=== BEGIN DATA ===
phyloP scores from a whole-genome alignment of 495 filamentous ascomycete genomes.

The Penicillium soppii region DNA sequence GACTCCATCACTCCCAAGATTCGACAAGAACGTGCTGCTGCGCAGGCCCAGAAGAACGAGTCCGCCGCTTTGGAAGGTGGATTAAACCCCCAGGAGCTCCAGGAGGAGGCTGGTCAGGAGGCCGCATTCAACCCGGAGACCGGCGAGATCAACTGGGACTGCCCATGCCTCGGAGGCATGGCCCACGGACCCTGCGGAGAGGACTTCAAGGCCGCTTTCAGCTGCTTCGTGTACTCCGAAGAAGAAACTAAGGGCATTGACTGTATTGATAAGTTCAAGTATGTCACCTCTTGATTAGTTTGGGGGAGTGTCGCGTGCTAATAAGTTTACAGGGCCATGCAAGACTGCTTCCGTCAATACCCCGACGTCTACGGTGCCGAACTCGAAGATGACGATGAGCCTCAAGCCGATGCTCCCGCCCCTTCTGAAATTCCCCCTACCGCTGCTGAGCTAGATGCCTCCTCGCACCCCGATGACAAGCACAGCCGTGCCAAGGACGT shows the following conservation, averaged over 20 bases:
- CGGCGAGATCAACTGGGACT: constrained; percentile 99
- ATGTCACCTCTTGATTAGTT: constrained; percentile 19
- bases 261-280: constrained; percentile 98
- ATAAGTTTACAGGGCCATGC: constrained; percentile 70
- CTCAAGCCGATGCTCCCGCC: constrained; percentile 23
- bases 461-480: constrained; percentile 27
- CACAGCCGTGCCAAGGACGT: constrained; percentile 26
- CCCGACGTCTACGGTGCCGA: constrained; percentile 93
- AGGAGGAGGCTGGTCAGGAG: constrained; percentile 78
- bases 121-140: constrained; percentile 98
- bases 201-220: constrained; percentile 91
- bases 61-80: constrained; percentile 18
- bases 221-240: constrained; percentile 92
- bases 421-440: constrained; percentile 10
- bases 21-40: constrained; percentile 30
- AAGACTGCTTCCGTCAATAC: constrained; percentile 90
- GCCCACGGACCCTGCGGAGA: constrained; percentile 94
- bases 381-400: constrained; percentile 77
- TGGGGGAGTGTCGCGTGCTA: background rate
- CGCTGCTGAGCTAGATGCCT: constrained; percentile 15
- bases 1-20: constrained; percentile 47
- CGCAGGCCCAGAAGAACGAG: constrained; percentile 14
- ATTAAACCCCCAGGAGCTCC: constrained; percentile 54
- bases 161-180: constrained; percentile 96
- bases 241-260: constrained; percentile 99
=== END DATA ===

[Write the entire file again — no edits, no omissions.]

phyloP scores from a whole-genome alignment of 495 filamentous ascomycete genomes.

The Penicillium soppii region DNA sequence GACTCCATCACTCCCAAGATTCGACAAGAACGTGCTGCTGCGCAGGCCCAGAAGAACGAGTCCGCCGCTTTGGAAGGTGGATTAAACCCCCAGGAGCTCCAGGAGGAGGCTGGTCAGGAGGCCGCATTCAACCCGGAGACCGGCGAGATCAACTGGGACTGCCCATGCCTCGGAGGCATGGCCCACGGACCCTGCGGAGAGGACTTCAAGGCCGCTTTCAGCTGCTTCGTGTACTCCGAAGAAGAAACTAAGGGCATTGACTGTATTGATAAGTTCAAGTATGTCACCTCTTGATTAGTTTGGGGGAGTGTCGCGTGCTAATAAGTTTACAGGGCCATGCAAGACTGCTTCCGTCAATACCCCGACGTCTACGGTGCCGAACTCGAAGATGACGATGAGCCTCAAGCCGATGCTCCCGCCCCTTCTGAAATTCCCCCTACCGCTGCTGAGCTAGATGCCTCCTCGCACCCCGATGACAAGCACAGCCGTGCCAAGGACGT shows the following conservation, averaged over 20 bases:
- CGGCGAGATCAACTGGGACT: constrained; percentile 99
- ATGTCACCTCTTGATTAGTT: constrained; percentile 19
- bases 261-280: constrained; percentile 98
- ATAAGTTTACAGGGCCATGC: constrained; percentile 70
- CTCAAGCCGATGCTCCCGCC: constrained; percentile 23
- bases 461-480: constrained; percentile 27
- CACAGCCGTGCCAAGGACGT: constrained; percentile 26
- CCCGACGTCTACGGTGCCGA: constrained; percentile 93
- AGGAGGAGGCTGGTCAGGAG: constrained; percentile 78
- bases 121-140: constrained; percentile 98
- bases 201-220: constrained; percentile 91
- bases 61-80: constrained; percentile 18
- bases 221-240: constrained; percentile 92
- bases 421-440: constrained; percentile 10
- bases 21-40: constrained; percentile 30
- AAGACTGCTTCCGTCAATAC: constrained; percentile 90
- GCCCACGGACCCTGCGGAGA: constrained; percentile 94
- bases 381-400: constrained; percentile 77
- TGGGGGAGTGTCGCGTGCTA: background rate
- CGCTGCTGAGCTAGATGCCT: constrained; percentile 15
- bases 1-20: constrained; percentile 47
- CGCAGGCCCAGAAGAACGAG: constrained; percentile 14
- ATTAAACCCCCAGGAGCTCC: constrained; percentile 54
- bases 161-180: constrained; percentile 96
- bases 241-260: constrained; percentile 99